75% Of the World's Food Resources

Seventy-five percent of the food of fiber we grow today was discovered and cultivated by the native farmers and hunter-gatherers of North, Central and South America. These indigenous varieties include corn, beans, peanuts, cotton, potatoes, tomatoes, chili peppers, avocadoes, blueberries, cranberries, stawberries, squashes, black walnuts, pecans, chocolate, tobacco, rubber, sunflowers, and medicinal herbs and plants.  Today, every one of these varieties is threatened by Monsanto, Big Pharma, and industrial agriculture, among others, who are privatizing and patenting seeds and the gene pool, eroding biodiversity, degrading the soil and water, contaminating the food chain, and destabilizing the climate.  READ MORE>>>









The Bird Whose Wings Made the Wind


An Indian family resided on the seashore. They had two sons, the oldest of whom was married and had a family of small children. They lived principally by fishing, and the their favorite food was eels.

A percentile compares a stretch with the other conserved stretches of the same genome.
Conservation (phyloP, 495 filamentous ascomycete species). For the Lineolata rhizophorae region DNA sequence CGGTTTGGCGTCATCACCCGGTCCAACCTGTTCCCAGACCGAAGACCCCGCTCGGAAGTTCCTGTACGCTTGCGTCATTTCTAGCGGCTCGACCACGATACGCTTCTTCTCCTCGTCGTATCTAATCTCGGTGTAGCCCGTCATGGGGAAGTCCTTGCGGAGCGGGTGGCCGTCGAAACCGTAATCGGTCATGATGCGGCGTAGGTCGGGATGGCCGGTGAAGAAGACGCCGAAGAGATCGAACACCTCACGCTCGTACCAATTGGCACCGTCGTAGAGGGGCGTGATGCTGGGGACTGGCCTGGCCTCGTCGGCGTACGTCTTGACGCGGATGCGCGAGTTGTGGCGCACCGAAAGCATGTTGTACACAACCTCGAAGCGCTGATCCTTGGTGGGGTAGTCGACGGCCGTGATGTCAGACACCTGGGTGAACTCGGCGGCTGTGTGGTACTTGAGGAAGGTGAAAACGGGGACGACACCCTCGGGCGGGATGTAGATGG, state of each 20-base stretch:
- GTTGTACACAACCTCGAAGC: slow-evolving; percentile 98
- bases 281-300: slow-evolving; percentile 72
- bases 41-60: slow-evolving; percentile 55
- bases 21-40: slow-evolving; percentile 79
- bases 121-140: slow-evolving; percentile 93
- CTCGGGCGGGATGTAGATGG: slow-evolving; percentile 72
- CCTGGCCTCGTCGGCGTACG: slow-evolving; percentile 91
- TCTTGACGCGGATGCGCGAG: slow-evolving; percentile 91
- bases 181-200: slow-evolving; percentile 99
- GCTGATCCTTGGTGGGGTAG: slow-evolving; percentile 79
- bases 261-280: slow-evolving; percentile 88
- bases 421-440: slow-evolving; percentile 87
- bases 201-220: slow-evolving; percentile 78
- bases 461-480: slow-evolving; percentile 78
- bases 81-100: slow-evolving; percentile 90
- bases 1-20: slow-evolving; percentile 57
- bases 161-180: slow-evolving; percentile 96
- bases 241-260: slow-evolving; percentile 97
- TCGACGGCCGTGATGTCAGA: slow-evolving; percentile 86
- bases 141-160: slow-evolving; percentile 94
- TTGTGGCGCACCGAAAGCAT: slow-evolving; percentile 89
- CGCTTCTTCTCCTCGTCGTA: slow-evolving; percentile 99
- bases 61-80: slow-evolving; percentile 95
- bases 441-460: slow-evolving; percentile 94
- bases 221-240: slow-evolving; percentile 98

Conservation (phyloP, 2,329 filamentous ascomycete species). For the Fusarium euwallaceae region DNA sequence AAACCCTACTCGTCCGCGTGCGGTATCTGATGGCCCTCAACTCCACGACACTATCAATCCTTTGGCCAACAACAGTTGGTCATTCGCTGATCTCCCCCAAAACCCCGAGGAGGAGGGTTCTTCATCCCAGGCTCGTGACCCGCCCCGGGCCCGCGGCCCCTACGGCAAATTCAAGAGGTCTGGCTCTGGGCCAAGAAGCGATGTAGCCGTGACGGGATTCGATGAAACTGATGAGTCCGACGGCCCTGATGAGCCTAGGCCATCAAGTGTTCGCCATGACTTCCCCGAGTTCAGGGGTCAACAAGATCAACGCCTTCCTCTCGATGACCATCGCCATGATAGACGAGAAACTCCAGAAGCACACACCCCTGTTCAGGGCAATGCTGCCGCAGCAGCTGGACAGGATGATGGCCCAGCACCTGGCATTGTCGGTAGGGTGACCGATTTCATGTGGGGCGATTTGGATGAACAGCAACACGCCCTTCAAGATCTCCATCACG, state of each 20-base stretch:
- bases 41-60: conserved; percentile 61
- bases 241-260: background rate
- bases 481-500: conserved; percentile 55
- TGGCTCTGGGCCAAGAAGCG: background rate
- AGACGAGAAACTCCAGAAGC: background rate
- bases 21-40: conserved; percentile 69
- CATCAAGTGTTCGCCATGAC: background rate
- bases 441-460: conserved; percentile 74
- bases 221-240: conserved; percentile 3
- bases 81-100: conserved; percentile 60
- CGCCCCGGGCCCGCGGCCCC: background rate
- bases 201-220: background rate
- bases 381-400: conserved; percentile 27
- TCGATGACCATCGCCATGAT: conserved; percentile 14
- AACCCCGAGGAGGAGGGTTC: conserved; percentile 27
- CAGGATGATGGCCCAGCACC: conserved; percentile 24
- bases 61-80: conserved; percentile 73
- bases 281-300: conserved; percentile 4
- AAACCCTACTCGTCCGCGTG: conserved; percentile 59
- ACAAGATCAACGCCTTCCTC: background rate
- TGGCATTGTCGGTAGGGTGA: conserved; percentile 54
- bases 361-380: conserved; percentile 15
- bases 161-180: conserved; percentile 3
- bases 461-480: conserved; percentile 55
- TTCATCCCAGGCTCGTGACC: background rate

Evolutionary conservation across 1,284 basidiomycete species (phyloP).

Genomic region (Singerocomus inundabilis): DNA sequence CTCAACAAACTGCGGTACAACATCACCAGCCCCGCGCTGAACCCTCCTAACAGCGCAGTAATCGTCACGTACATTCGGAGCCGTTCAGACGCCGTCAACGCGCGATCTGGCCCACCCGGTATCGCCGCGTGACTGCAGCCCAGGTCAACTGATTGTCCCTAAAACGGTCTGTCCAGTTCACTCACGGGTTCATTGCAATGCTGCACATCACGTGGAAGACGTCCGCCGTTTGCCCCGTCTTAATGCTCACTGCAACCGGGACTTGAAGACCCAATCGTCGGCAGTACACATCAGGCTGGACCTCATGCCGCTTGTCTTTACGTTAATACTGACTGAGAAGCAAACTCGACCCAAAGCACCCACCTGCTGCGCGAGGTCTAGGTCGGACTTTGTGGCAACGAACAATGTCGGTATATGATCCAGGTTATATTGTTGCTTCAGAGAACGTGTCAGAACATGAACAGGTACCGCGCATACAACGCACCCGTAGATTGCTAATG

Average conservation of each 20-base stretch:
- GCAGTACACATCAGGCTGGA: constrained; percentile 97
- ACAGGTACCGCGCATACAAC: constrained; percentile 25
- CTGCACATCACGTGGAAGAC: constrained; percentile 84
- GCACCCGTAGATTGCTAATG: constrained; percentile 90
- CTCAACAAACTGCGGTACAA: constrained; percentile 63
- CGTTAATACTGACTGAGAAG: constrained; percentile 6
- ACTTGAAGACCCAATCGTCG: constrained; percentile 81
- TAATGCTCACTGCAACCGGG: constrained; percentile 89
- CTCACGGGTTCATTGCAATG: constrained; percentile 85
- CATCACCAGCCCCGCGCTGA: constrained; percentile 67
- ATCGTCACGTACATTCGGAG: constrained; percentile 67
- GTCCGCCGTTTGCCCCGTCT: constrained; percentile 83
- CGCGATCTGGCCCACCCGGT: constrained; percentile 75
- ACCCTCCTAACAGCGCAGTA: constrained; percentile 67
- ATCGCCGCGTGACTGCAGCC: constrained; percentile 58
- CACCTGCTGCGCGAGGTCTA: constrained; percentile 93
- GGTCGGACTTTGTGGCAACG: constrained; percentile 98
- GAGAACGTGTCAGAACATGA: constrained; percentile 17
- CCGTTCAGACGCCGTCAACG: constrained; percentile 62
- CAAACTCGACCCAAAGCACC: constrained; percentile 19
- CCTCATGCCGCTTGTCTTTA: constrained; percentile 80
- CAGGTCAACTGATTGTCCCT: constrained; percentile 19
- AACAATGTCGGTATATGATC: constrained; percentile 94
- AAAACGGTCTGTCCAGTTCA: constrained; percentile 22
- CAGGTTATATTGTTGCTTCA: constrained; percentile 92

Now it came to pass at a certain time that the weather was so stormy they could not fish. The wind blew fiercely night and day, and they were greatly reduced by hunger. Finally the old father told his boys to walk along the shore, and perhaps they might find a fish that had floated ashore, as sometimes happened.


So one of the young men started off to try his luck in this line; when he reached a point where the wind blew so fiercely that he could hardly stand against it, he saw the cause of all the trouble. At the end of the point there was a ledge of rocks, called Rocky Point, extending far out; at low water the rocks were separated from one another by the shallow water, but nearly all covered when the tide was in. On the farthest rock a large bird, the storm-king, was standing, flapping his wings and causing all the trouble by the wind he raised. The Indian planned to outwit him.                         







Native dancing ban lifted in Alaska village

By Rachel D'Oro, Associated Press Writer


Richard Atoruk, in the black on the right, dances in a community Eskimo dance in the remote Inupiat Eskimo village Noorvik, Alaska.